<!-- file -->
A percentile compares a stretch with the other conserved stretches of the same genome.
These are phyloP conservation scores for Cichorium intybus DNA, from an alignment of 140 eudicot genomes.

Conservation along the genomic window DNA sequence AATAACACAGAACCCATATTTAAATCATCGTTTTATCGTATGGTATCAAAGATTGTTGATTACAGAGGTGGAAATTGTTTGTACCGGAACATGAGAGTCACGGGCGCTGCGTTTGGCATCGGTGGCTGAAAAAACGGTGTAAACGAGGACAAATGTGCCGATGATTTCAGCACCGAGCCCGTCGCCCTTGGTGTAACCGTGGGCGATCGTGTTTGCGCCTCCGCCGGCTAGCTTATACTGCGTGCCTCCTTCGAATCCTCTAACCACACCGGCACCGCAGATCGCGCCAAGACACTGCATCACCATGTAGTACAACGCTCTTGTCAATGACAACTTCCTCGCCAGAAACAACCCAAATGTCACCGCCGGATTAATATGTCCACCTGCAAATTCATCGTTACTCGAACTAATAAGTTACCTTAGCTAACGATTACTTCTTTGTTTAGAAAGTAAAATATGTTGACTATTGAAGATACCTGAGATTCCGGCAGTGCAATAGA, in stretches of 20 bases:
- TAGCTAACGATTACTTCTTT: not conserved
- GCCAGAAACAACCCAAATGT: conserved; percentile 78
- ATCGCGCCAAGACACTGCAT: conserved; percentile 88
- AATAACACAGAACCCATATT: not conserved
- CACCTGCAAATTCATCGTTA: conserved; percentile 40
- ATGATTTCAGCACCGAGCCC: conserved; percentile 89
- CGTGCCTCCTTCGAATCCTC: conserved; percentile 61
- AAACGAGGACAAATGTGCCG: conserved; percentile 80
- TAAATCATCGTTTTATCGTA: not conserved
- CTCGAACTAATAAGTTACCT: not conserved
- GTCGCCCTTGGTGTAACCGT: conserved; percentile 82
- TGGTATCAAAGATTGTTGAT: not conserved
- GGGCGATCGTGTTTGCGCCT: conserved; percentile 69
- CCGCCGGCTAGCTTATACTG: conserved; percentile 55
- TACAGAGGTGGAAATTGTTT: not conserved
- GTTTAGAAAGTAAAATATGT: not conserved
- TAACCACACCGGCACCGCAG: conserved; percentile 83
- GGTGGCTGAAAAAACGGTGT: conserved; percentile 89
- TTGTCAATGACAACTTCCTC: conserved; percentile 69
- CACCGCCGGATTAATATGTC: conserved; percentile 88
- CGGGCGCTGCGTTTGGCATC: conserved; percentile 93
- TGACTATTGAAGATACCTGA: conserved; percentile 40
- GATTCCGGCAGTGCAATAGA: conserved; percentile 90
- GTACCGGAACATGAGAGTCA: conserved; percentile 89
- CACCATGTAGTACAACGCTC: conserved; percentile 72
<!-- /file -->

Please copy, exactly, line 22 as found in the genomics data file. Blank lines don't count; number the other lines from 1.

- TTGTCAATGACAACTTCCTC: conserved; percentile 69